We haven’t been trying to get pregnant for very long.

Even saying that sentence: I’m trying to get pregnant, sends me into a field of emotions. I’ve waited for this moment.

Yesterday morning, around 10 o’clock, I texted my husband to say that I was spotting. Women – we know our cycles. It’s why I knew I’d have my period for the first week of our tropical honeymoon. Our bodies sometimes operate like clockwork. I’m not due for my period for at least a few more days, and the fact that I was spotting caught the both of us off guard.

He texted me saying that we’d had sex a few weeks earlier around the time when I’d possibly be showing symptoms of an early pregnancy. Joined with frequent urination and the strong surge of french vanilla coffee making me sick, he texted me and said, “Babe, I think you’re pregnant.”

For the rest of the day, the two of us texted back and forth with loving conversation mixed with a few holy shit moments. Loving, thinking about the possibility that there could have been a baby inside me, growing, a human being we’d love from the minute the stick turned up two, life-changing lines. Holy shit, because we thought about the possibility that there could have been a baby inside me, growing, a human being we’d love from the minute the stick turned up two, life-changing lines.

When I called him on the drive home, he held this vigor in his voice. He said to me, “I couldn’t concentrate at all today. All I kept thinking was how I could go home and find out I’m gonna’ be a dad.”

I stopped off at CVS and bought a box of pregnancy tests. If the test did come up negative, I figured we’d get use out of the other sticks eventually. I walked out with my box o’sticks and a 20 oz. bottle of water that I chugged from the parking lot to my parking spot. After two more glasses of water and only about seven minutes until we had to leave for my chiropractic appointment, I walked into the bathroom, took the test and placed it on the bathroom mat. We set the timer for three minutes as I shoved my feet into my winter boots.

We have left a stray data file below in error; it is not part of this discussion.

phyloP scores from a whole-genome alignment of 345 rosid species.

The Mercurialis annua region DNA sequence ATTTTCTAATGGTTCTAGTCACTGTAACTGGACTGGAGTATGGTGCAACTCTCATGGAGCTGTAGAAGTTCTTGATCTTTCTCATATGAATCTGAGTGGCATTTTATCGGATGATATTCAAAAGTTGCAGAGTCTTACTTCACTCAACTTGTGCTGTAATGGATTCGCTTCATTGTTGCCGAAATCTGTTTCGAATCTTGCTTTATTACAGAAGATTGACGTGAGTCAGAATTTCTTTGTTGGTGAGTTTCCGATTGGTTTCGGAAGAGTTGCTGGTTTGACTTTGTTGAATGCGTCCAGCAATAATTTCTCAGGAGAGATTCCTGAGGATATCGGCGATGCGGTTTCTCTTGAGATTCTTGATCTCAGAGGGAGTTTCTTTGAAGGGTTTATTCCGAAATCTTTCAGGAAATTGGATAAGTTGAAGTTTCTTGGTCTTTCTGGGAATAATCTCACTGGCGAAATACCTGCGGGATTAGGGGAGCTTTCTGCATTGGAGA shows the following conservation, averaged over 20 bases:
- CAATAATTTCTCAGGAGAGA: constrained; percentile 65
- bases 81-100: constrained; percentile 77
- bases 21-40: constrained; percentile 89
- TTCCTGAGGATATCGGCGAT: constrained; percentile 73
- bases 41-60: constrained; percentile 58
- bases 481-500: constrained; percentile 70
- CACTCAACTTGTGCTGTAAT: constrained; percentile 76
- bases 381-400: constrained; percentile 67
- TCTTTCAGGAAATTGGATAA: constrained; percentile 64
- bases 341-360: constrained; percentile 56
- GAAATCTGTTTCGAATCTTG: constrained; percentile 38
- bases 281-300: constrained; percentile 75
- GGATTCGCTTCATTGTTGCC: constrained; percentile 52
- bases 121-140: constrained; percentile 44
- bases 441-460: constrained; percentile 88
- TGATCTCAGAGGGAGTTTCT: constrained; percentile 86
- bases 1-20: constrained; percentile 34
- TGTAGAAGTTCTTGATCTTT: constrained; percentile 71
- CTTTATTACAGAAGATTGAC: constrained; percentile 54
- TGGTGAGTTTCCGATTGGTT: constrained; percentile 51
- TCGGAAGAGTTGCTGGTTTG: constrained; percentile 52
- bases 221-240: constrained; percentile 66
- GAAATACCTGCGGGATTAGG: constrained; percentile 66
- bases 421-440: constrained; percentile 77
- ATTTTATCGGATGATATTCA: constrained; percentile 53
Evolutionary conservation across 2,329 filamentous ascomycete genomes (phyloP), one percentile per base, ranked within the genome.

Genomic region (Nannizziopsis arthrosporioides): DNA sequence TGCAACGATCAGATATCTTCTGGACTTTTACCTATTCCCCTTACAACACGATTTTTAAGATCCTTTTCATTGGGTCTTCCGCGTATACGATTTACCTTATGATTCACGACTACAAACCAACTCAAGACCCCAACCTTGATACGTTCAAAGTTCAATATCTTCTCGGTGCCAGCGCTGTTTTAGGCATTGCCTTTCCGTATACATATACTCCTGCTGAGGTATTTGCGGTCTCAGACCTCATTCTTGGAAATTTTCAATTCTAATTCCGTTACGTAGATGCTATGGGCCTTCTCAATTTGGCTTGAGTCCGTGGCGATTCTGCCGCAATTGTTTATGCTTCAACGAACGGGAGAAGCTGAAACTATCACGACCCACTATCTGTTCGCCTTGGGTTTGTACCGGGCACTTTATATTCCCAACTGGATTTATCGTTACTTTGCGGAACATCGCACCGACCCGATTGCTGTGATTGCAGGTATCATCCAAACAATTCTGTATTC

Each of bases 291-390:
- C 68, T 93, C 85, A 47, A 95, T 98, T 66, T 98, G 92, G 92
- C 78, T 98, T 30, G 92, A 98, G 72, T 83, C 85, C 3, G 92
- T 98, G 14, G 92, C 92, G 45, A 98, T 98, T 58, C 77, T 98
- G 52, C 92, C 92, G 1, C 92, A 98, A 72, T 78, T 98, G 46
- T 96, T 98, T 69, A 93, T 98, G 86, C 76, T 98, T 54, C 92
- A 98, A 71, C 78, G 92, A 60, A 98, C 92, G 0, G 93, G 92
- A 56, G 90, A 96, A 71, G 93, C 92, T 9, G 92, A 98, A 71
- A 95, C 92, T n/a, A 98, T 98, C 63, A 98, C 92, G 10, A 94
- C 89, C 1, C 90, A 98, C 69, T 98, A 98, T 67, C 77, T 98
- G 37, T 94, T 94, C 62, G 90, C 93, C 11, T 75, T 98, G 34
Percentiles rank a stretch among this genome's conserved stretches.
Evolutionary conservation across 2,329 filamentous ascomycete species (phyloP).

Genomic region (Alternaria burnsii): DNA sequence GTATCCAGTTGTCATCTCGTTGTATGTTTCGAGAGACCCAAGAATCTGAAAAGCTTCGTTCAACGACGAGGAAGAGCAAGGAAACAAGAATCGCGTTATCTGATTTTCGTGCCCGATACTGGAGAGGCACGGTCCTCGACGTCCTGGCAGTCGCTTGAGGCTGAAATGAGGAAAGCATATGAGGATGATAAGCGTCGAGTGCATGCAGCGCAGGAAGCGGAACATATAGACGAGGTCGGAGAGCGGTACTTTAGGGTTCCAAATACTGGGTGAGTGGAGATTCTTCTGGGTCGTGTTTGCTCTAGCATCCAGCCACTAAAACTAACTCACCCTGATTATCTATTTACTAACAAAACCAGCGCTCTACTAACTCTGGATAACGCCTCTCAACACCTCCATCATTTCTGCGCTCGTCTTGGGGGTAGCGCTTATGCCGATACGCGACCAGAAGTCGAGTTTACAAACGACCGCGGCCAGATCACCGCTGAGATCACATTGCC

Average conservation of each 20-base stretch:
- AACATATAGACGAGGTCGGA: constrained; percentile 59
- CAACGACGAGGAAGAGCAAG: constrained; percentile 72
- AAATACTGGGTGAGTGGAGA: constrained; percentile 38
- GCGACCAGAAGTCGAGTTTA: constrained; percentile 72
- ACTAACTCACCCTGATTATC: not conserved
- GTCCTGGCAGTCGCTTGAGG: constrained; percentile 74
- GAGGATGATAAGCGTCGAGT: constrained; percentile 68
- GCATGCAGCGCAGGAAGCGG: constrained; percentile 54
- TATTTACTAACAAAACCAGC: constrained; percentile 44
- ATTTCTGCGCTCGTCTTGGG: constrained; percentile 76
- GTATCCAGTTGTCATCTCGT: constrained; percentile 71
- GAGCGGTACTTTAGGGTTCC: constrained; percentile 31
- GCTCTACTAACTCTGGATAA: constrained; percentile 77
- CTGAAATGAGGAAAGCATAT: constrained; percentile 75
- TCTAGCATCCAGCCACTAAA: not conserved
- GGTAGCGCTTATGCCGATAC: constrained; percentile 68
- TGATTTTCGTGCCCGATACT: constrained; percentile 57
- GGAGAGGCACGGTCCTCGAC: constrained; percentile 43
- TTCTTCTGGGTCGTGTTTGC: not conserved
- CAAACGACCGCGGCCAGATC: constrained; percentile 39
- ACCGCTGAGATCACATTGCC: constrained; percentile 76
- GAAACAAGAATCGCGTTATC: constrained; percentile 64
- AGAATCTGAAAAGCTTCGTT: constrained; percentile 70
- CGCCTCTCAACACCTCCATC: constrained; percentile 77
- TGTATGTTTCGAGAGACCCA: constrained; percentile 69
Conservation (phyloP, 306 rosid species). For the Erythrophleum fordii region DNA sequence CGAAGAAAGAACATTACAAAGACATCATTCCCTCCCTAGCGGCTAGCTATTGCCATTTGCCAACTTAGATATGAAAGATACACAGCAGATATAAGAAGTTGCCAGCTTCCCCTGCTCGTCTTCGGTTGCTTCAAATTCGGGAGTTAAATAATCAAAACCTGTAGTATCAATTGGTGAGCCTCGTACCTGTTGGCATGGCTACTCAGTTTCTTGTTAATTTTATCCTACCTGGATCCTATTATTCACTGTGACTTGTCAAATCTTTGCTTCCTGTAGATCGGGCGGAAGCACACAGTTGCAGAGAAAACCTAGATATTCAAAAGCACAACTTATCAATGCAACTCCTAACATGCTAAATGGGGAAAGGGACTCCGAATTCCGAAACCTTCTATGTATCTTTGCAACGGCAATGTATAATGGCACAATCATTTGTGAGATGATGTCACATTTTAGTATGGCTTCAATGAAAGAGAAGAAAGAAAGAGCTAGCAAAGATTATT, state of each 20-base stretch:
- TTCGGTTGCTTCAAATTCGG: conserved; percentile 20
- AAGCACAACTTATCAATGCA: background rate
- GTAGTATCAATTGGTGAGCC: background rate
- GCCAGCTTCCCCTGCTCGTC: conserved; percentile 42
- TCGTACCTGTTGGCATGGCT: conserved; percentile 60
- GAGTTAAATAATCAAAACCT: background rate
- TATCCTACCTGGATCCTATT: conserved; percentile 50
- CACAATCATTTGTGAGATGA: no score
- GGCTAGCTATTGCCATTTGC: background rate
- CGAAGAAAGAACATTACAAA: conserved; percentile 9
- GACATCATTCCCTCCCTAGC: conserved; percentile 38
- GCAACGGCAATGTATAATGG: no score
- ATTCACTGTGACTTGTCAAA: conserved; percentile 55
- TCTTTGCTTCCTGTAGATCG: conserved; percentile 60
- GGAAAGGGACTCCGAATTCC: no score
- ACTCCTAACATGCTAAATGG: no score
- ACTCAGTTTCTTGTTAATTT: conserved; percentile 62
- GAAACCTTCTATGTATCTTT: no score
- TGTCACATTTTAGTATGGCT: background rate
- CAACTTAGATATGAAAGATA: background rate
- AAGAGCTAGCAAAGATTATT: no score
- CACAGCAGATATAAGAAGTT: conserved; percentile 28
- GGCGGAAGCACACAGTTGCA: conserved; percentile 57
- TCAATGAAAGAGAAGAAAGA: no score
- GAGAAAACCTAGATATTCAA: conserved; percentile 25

“Can you read the test to me?”

I had this image of John walking out of the bathroom, stick in hand, his smile leaping off his cheeks as he shouted, “You’re pregnant!” We’d hug, shed some happy tears and just feel over the moon at the news. We’d walk around, doing aimless chores, folding laundry and making dinner, knowing that there’s a baby inside me. He’d lean me down toward the couch and hold me and then run his fingers against my flattened tummy, rubbing it like I was a tiny Buddha, telling me he loves me, and he loves our baby. Somehow, we’d end up buying a pregnancy announcement shirt or nursery decorations or a onesie for the baby, before we even heard its heartbeat on a monitor.

Time’s up!

He walked out of the bathroom, stick in hand, pursed his lips and shook his head.

I said, “okay.”

He said, “I’m going to wash my hands.”

We went to the chiropractor and as I laid down on my stomach, feeling my doctor’s hands crack the back of my spine, I felt silly for thinking that I’d be pregnant.

It’s been a month.

We got home and John went into the kitchen to start dinner as I sat in the bedroom starting my homework.

“Do you want to talk about it?” I asked, leaning up against the mountain of laundry in the kitchen where our washing machine was running.

He turned to look at me, his face flushed, his eyes watery, “I just really thought you were pregnant. All the signs were pointing to yes.”

He hugged me, asked me how I was doing before we made love for the second time, him feeling more determined than ever to make this work.

This morning, we both felt a little melancholy and me, a little foolish. How can I be upset over one negative test result when there are women every single day who are told they can never have children? How is it fair of me to pity myself and our lack of conception when couples are being told they are infertile?

And then I realized what was making me so upset. It was John. It was his face. It was the crack in his voice as he told me that the test was negative. It was the image rushing from our thoughts of how we anticipated our night going. It was the look of heartbreak.

And it was a look I’d never seen on him.

This journey to become parents has enlightened me. Yes, we’re getting healthier by the day: eating more veggies, trying to exercise and stay hydrated. Our stress level has decreased exponentially. As we talked on the phone during our lunch break, I said, “We’re no longer doing this casually, are we?” Without hesitation, he said “no.”

We tried to do this casually, saying we were just going to let nature take its course and it’ll happen when it happens. While that’s still true, our realization that we want a child inspired us to become more proactive in what we can do to get there.

As I said, I’d never seen that look on his face before. It’s a look I don’t think I’ll ever be able to forget. It’ll forever stay with me, just like the crack in his voice when I heard him say, “I thought I was going to be a dad.”





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